9/25/2015 2:23:55 PM
This summer saw a continued buildup of construction employment in Southwest Minnesota. Adding on to five years of steady employment growth in the region - after bottoming out during the recession in 2009 and 2010 - construction employers reported the third highest number of job vacancies in the second quarter of 2015, with 631 openings.
Most of these vacancies were for construction trades workers such as construction laborers, carpenters, and cement masons and concrete finishers, as well as highway maintenance workers. Wages for these jobs ranged from about $12.50 at the 25th percentile to just over $19.00 at the 75th percentile, with a median wage offer of $15.04 per hour for the industry.
Training for most of these jobs can be acquired through on-the-job training, including almost 80 percent that required only a high school diploma, and just 16 percent that required vocational training. Sixty percent required less than one year of experience, while 21 percent required four or more years of experience (Table 1).
Southwest Minnesota was home to 1,515 construction firms in 2014, providing an average of 7,755 jobs over the year, with a peak of 8,912 employees in the third quarter of 2014. Employment counts jumped 3.4 percent in the past year, and 8.8 percent from the first quarter of 2013 to the first quarter of 2015, compared to just a 0.5 percent job gain across all industries. In fact, construction was the second fastest growing industry in the region from the first quarter of 2013 to the first quarter of 2015.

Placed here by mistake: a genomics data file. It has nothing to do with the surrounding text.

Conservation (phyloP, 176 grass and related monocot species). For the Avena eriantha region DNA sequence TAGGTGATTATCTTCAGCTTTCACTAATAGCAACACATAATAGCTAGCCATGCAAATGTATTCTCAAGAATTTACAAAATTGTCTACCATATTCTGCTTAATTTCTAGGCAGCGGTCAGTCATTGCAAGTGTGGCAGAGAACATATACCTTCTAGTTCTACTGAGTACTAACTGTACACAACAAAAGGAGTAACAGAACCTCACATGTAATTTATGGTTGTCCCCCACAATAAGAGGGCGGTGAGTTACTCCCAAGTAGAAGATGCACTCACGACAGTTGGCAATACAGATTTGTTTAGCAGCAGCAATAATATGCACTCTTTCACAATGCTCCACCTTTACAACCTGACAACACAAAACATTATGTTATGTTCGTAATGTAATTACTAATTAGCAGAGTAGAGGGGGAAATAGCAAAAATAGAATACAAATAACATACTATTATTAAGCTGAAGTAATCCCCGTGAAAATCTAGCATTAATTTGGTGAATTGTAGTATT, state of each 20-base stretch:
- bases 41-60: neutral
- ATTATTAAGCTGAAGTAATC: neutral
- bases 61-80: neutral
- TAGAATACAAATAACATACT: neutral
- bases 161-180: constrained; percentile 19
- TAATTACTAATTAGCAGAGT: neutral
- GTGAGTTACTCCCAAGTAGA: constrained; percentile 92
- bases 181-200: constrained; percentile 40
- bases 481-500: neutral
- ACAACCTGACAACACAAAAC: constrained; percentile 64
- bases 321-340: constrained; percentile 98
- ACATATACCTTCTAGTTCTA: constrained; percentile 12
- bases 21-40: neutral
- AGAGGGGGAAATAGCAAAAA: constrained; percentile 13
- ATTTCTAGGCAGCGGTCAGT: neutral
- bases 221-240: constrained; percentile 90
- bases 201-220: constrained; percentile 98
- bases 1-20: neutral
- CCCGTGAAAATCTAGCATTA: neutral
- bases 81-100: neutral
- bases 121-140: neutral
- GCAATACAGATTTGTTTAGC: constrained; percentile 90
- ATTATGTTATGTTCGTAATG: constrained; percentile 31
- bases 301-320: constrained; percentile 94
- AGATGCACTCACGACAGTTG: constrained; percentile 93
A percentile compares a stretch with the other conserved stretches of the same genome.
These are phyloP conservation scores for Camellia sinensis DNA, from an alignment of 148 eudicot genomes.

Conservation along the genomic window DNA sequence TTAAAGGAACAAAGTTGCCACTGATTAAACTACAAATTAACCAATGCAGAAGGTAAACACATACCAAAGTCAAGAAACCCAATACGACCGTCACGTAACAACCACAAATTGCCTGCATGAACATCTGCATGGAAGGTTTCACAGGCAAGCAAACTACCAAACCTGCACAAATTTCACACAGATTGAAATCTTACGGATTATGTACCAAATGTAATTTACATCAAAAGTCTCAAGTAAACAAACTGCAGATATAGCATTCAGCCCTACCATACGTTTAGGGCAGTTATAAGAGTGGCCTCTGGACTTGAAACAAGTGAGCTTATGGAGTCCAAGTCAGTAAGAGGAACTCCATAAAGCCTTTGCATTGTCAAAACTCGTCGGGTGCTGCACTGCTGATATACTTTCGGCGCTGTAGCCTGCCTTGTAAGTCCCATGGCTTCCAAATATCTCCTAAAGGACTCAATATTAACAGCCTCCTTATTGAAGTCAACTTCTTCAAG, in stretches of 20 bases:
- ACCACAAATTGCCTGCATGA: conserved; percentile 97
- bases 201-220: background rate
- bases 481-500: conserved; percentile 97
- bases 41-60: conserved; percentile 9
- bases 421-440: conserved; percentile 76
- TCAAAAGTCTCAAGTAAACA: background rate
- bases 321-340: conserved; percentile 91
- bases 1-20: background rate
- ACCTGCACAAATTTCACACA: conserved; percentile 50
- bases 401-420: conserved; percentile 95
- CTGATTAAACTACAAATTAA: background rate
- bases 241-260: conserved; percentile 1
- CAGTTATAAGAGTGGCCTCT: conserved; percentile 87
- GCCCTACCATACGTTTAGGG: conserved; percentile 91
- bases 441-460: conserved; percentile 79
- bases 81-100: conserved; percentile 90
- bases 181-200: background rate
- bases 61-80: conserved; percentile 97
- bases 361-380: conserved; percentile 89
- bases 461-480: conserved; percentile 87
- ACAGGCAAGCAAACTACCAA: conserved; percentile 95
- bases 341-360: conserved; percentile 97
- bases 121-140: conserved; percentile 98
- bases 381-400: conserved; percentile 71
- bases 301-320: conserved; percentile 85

The largest construction sector in Southwest Minnesota is specialty trade contractors, with 849 firms and 4,066 jobs. This includes:
As drivers may have noticed, the fastest growing sector was heavy and civil engineering construction, which expanded 6.5 percent in the last year and 10.1 percent from the first quarter of 2013. These firms, which are typically larger in size, had 193 firms and 1,775 jobs in 2014; working on highway, street, and bridge construction and utility system construction.
The other major sector is construction of buildings, with 473 firms and 1,914 jobs in 2014; though it saw a slight decline in jobs over the past year. Employment is still up 6.6 percent since the first quarter of 2013, though, thanks to gains in residential building construction. However, the region is also well-known for its expertise in nonresidential building construction, specifically commercial and institutional buildings, as well as industrial building construction.
Construction is projected to be one of the fastest and the second largest growing industry in Southwest Minnesota over the next decade, with the most expansion expected in the construction of buildings sector, especially on the residential side. Other specialty trade contractors and building equipment contractors are also projected to see significant job growth (Table 2).